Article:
“I always think of genre as a means of worldbuilding. And ‘literary’ is a CARMEN M MACHADOstylistic designation of language, of psychology. It’s a style, as opposed to, say, a commercial style, which is breezier, and more plot-focused. It just has different priorities. Things like science fiction, fantasy, and horror are being determined by worldbuilding and tropes, or readerly expectations. …I consider myself a little scavenger. I go around and take elements from different genres that can serve my needs. I build it all together in a little trash-nest, and that’s my story! Which is fine; that’s my favorite kind of fiction.”

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6. Four Skies by Joanna Klink

joanna klink headshot“If you have grieved you have loved. Twinned,
like the sun’s thread-corona, the moon’s deepening
pearl. These violent deaths of stars an expanse
through which everything moves—lights thrown
from collapse. You are coastal, throatless,
roaming through people who hold tight then let go.” 

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7. At the Edge of the World by Jeannie Marshall

“That people experience such a physical and negative response to something we so often describe as lovely suggests that art affects us at a level beyond the conscious. Celestial sensations and art speaking directly to the soul sound like desirable sensations, but Stendhal wished he could forget what it felt like. Art is provocative and what it provokes isn’t necessarily comfortable.

In fact, it can be violent.” < read on >

8. The Shed by Liz Arnold

“At the funeral home, you could check a box on the form to receive photographs of the formal ceremony. I insisted that we buy the package with the photos. He’d vanished from my life. I had to see. My mother had agreed, though she paused, and mentioned it cost more… I don’t know which box got checked, but we never got any photographs. The Navy forwarded a touching letter with coordinates of the ship at the time of burial, details that my father would’ve appreciated. They also sent a U.S. flag folded wizardly into a military triangle that none of us have dared open, for fear of refolding. She had no recollection of the conversation when I exclaimed that the photos were missing. I kept telling myself to let it go.” < read on >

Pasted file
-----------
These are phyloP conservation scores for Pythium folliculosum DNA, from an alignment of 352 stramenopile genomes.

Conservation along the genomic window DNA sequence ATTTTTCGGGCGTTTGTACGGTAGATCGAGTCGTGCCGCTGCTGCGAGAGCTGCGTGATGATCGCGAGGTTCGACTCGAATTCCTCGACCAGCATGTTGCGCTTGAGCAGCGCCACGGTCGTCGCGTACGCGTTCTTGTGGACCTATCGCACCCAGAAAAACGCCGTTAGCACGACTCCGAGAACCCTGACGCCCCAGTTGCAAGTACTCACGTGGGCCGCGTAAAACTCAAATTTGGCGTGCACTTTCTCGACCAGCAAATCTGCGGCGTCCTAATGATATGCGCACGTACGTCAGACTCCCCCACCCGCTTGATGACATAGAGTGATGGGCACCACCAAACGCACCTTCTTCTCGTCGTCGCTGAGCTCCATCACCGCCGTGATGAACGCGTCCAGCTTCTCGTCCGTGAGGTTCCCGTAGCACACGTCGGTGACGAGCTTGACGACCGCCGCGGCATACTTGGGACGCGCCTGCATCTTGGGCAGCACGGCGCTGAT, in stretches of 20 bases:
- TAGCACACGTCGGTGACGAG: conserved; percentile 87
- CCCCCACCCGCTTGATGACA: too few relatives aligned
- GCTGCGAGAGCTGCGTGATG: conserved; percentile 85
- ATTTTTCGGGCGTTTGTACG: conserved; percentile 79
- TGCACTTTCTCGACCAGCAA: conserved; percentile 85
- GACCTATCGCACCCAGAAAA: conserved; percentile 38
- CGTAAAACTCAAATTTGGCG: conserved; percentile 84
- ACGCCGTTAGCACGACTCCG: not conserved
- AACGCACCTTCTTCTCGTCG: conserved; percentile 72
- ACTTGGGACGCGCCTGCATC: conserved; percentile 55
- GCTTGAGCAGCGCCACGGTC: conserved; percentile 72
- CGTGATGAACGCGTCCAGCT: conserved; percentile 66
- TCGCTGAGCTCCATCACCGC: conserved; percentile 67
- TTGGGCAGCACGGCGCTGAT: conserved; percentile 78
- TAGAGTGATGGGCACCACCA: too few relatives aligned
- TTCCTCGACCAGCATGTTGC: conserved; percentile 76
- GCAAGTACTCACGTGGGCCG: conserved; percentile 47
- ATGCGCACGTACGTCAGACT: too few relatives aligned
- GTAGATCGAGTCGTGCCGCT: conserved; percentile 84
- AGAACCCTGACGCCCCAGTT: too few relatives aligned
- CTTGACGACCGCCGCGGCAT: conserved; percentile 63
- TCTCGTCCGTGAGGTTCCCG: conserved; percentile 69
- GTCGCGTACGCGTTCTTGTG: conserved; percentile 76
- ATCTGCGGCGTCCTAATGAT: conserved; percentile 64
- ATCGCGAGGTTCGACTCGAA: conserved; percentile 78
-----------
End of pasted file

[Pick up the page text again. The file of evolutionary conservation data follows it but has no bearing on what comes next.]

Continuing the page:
9. March 2018 Poetry Feature: Works by Jill McDonough, Oksana Maksymchuk, John Allen Taylor

“I’m sitting in bed where a woman has chosen to sleep
beside me, whom I’ve told I’m slow to kindle
within me what I would not have burn
so close to what you left.
Do you see her temple
rest against my leg? Listen, how cavernous
her breath, how vast we are,
how little room for anything else.
Watch how she touches me, the nail of her little finger
brushing my thigh.
How she absolves me of your sin.” < read on >

10. Fascinations by Philip Brunst

“She doesn’t mention my father much anymore. I think she’s said all that River Cam Portraitshe needed to about him. On the rare occasion she drifts into something negative, it’s like she’s slipped past some sort of barrier of how she’s told herself she feels. She roams around in her memory for a while, blind to her surroundings, and when she catches herself, she looks about the room with a startled expression on her face and throws in something good about him that completely contradicts what she first said. Then she laughs, a quick sort of flummoxed laugh, where it’s clear she’s not concerned if anyone else understands.” < read on >

Want more? You can browse all our 2018 pieces – art, fiction, essays, poetry, interviews, reviews, and so much more – from this list.

The Common’s 10 Most-Read Pieces of 2018